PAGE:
Skepticism in Russia about planned offensive



Select Russian nationalist voices continued to express skepticism towards Russia’s ability to launch a successful offensive past late February. A Wagner-affiliated milblogger noted that Chief of the Russian General Staff Army General Valery Gerasimov (who currently commands Russian forces in Ukraine) has a limited time window to launch a large-scale offensive operation in Ukraine before it is entirely impossible to execute.[5] Another ultra-nationalist voice, former Russian officer Igor Girkin, forecasted that the Russian decisive offensive will not be successful until Russia mobilizes more manpower, industry, and economy.[6] Girkin claimed that an attack without such mobilization would shortly culminate. Both observations highlight that the Russian military command appears to be in a rush to launch the decisive offensive, likely ahead of the arrival of Western military aid and the muddy spring season in Ukraine around April that hindered Russian mechanized maneuvers in spring 2022.

German Chancellor Olaf Scholz undermined Russian President Vladimir Putin’s false narrative that the provision of German tanks to Ukraine threatens Russian security. Putin stated on February 2 that German tanks are again threatening Russia, drawing a false parallel with World War II.[7] Scholz stated that Putin’s remarks are "a part of a series of abstruse historical comparisons that he uses to justify his attack on Ukraine."[8] Scholz added that the West and Ukraine have a "consensus" that Ukrainian forces will only use Western-provided weapons to liberate its territories from Russian occupation. Germany’s provision of Leopard tanks does not differ from Western military provisions of Soviet tanks and kit to Ukraine throughout the war, and Putin’s February 2 reaction is likely a continuation of Russian information operation to discourage Western military aid to Ukraine ahead of Russia’s decisive offensive. Kremlin information agents are amplifying similar rhetoric that Ukrainian forces will use Ground Launched Small Diameter Bombs (GLSDM) - which increase the range of HIMARS to 151km from roughly 80km – to target Russian territory alongside occupied Ukrainian territories.[9] Ukrainian Defense Minister Oleksiy Reznikov confirmed on February 5 that Ukraine agreed to not use Western long-range weapons to strike Russian territories, however.[10]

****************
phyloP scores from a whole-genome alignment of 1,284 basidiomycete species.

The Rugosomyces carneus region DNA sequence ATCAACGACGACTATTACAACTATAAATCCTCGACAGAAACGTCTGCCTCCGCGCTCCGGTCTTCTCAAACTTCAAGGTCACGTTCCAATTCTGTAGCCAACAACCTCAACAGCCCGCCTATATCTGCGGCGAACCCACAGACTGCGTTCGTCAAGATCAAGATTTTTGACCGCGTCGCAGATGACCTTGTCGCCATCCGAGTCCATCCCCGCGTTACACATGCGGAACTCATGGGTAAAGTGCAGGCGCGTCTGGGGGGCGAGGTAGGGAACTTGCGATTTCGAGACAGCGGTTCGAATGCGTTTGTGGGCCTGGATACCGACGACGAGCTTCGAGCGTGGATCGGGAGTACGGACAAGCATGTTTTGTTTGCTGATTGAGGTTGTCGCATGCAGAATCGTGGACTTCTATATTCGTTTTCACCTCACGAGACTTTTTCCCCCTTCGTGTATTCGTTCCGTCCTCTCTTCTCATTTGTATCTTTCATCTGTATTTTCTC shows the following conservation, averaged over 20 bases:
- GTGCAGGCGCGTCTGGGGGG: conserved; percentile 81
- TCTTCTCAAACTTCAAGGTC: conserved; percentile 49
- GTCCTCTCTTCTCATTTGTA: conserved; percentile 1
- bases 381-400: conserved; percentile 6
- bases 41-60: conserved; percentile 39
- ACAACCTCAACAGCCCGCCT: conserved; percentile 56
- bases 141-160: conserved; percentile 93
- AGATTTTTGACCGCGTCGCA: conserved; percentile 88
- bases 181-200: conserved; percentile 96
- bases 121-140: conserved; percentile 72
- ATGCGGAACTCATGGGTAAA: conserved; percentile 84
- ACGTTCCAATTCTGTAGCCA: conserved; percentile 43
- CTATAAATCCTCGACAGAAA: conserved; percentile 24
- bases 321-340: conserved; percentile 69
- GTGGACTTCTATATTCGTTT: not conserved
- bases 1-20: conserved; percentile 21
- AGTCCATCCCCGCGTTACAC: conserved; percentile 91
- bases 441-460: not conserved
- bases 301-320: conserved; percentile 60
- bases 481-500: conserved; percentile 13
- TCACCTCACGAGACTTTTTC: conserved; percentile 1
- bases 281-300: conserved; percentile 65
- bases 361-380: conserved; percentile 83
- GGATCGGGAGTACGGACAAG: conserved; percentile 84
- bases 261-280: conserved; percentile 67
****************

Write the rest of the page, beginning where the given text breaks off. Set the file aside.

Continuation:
UK investigative group Conflict Armament Research (CAR) reported in November 2022 that 82% of Iranian Shahed-131, Shahed 136, and Mohajer-6 drones downed in Ukraine had chips, semiconductors, and other components that came from the US despite high import and export control restrictions on such components to Iran.[38] CAR also noted that the downed drones contained higher-end technological capabilities and have a "significant jump in capabilities" compared to other systems previously observed in the Middle East.[39] Most Western-manufactured components in the downed Iranian drones were produced between 2020 and 2021, following the expiration of United Nations Security Council heavy arms sanctions against Iran in 2020.[40] Most Western companies whose components were found in downed Iranian drones in Ukraine denied directly selling components to Russia, Iran, or Belarus since the start of the war.[41] However, the representative of a Swiss manufacturing company noted that it is impossible to be completely sure that distributors of arms components do not sell components to sanctioned entities, implying that Russia, Iran, or other sanctioned states can exploit loopholes allowing them to acquire Western-produced arms components via proxy actors.[42]